• Preferred for commercial projects: CFS is the preferred material for curtain walls and partitions in multifamily and commercial construction due to its lightweight, high strength, ease of installation and non-combustible nature.
  • Flexible use: CFS delivers many advantages in the construction of wall panels, floor joists, roof trusses, and structural walls.
  • Little cutting: CFS framing is similar to wood. But, CFS is manufactured to precise lengths, so very little cutting and sizing occurs at the job site.
  • Reduced waste: CFS framing produces far less on-site waste than wood framing, making debris removal less costly.

A variety of CFSteel thicknesses are available to meet a wide range of structural and non-structural applications (range from 0.0147 inches to about 1/8 inch). Standard CFS products are defined in AISI S201, North American Standard for Cold-Formed Steel Framing – Product Data, 2012 Edition.

CFS is increasingly being used as the primary structural system for buildings 10+ stories. It is also gaining use in the framing of single-family homes. A variety of CFS framing products are available from various manufacturers.

Structural Steel

Structural steel is hot-rolled, much thicker, and considerably stronger and heavier than CFS.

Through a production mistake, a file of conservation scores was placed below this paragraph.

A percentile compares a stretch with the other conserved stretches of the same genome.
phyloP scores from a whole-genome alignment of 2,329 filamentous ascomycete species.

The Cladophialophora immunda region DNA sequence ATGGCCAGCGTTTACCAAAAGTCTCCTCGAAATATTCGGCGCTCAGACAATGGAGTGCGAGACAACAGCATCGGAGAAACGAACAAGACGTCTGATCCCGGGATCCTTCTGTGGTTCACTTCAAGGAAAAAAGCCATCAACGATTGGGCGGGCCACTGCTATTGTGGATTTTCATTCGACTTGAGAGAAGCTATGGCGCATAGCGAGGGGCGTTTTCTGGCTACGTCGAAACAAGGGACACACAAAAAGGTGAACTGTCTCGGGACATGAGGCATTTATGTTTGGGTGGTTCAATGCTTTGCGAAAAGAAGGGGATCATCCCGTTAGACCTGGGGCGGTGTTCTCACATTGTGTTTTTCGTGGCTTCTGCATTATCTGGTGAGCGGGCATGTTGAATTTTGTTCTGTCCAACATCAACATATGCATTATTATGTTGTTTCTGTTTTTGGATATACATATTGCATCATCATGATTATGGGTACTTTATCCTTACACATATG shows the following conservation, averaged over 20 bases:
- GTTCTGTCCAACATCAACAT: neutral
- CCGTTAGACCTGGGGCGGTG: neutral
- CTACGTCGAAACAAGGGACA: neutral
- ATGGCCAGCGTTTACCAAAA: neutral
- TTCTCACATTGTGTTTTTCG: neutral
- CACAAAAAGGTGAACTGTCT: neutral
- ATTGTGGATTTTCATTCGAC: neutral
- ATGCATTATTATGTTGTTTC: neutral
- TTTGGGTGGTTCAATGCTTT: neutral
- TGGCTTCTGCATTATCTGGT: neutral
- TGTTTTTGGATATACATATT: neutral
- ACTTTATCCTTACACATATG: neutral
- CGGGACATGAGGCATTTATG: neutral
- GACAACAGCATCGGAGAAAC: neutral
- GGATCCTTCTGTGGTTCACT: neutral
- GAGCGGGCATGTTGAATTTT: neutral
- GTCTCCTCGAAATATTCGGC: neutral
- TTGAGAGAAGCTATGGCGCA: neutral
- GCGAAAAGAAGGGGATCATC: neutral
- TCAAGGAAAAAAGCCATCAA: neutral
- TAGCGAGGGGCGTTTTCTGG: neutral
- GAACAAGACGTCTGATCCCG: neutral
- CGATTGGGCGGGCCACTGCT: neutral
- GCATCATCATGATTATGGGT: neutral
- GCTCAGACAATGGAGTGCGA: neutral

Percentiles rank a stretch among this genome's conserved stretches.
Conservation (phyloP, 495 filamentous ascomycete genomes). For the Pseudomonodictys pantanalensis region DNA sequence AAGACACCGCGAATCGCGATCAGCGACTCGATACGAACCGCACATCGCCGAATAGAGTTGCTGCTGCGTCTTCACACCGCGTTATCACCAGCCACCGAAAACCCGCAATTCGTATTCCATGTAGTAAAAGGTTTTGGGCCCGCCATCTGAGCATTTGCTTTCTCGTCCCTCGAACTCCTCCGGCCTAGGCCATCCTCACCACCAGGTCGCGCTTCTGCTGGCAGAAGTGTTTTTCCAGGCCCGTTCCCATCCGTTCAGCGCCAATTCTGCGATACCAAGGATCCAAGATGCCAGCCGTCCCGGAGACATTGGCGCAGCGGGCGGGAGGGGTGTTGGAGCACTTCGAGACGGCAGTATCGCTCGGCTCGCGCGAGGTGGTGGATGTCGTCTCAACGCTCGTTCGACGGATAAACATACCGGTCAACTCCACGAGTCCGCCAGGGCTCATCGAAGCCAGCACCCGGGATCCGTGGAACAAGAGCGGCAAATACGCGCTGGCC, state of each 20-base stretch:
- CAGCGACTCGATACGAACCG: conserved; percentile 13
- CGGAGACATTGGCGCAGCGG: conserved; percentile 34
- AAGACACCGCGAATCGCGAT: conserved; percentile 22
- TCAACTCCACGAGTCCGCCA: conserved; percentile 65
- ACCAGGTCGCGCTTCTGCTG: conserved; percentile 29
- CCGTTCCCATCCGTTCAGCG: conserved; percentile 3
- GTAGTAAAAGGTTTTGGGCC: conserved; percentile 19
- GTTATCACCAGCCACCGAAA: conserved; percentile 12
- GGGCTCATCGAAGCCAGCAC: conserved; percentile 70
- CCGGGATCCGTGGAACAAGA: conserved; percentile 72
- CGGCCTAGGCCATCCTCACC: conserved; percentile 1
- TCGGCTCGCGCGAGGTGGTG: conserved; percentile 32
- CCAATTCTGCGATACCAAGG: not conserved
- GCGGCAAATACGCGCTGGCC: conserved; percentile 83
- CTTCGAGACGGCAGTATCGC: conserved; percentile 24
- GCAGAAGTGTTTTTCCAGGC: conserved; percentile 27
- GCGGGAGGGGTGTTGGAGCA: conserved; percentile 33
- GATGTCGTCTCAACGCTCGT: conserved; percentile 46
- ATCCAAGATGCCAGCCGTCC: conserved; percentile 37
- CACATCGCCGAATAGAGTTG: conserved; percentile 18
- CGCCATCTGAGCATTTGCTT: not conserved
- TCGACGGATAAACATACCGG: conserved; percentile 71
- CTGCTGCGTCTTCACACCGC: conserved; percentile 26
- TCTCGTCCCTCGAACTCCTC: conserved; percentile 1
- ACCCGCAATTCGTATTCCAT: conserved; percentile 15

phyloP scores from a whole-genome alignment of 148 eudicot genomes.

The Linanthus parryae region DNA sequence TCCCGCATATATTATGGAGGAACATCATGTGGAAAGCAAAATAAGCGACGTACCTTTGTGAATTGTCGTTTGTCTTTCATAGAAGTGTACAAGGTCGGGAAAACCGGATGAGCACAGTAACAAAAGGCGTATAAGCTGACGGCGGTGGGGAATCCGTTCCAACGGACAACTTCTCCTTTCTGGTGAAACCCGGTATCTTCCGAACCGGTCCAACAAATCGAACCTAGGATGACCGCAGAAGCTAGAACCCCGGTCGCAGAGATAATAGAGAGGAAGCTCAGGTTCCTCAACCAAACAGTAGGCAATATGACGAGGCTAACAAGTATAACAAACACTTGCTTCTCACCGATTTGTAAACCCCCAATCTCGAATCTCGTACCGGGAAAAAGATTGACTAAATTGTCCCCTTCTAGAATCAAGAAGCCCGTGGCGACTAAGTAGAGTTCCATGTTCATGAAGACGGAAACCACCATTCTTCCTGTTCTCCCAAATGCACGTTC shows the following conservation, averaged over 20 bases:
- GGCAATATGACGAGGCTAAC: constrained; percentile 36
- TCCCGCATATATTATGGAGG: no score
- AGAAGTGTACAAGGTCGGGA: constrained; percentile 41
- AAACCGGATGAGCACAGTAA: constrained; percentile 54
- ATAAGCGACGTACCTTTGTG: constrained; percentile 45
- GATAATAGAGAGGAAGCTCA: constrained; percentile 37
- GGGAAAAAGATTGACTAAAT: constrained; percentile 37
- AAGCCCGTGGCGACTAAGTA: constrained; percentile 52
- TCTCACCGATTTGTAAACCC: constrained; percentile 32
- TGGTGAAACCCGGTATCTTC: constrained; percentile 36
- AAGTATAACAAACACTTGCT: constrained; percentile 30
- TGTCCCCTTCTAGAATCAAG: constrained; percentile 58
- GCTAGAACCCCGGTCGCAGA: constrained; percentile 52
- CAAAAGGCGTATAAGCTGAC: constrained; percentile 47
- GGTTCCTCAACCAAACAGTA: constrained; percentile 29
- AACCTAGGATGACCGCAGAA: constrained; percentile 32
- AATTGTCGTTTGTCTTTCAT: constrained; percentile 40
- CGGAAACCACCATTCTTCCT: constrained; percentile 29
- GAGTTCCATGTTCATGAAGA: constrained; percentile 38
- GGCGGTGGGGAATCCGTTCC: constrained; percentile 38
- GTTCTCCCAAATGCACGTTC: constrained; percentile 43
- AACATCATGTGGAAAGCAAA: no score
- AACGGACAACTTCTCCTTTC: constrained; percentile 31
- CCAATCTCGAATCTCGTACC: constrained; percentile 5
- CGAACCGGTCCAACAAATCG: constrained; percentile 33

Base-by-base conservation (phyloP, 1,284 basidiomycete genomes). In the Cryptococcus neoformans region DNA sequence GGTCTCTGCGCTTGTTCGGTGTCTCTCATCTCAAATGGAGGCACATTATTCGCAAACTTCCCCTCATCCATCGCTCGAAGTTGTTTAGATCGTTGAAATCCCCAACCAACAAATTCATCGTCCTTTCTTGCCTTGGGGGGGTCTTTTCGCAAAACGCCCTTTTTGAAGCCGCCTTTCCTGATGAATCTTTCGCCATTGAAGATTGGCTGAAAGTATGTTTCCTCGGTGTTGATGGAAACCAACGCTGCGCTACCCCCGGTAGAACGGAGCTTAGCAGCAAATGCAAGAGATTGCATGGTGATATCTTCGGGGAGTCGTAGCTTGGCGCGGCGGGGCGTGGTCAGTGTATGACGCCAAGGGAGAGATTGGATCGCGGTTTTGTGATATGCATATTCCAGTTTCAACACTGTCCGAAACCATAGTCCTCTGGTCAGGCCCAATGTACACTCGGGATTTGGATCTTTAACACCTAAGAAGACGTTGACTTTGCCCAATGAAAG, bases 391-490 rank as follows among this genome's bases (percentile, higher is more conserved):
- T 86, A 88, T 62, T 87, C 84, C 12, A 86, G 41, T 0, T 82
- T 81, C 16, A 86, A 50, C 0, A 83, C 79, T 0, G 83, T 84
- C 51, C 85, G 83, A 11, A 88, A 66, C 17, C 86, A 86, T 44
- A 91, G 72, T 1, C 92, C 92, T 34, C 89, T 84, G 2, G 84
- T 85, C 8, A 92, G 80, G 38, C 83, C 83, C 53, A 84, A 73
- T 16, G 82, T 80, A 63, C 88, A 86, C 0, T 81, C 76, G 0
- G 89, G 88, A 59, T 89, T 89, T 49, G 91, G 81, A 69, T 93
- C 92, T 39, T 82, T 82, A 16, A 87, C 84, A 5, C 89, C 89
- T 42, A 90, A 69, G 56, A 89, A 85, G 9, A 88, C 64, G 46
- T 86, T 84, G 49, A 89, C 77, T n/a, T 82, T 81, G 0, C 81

Structural Steel Framing

Structural steel is hot-rolled, much thicker, and considerably stronger and heavier than CFS. “Hot-rolled” means the member is shaped while the steel is molten hot. Because it is thicker and much heavier than CFS, hot-rolled steel fastening methods employ welding, bolting and riveting.

The American Institute of Steel Construction notes the following benefits of structural steel:

  • No height limitation: There is no limit on building height due to structural steel’s load-carrying capacity. Many of the tallest buildings in the world use structural steel framing.
  • Flexibility in space planning: Structural steel allows for long spans and open, column-free spaces, and is not dependent on load-bearing wall construction. Increased usable floor space and flexibility in space planning are major advantages and allow for greater design opportunities.
  • Reduced waste and pollution: On average, structural steel produced in the U.S. is composed of 93% recycled content, and 100% of a structural steel frame can be recycled into new steel products. Steel’s high strength-to-weight ratio coupled with a low carbon footprint — 1.16 tons of CO2 per ton of fabricated hot-rolled steel — results in an overall reduction of the embodied carbon of a typical structure.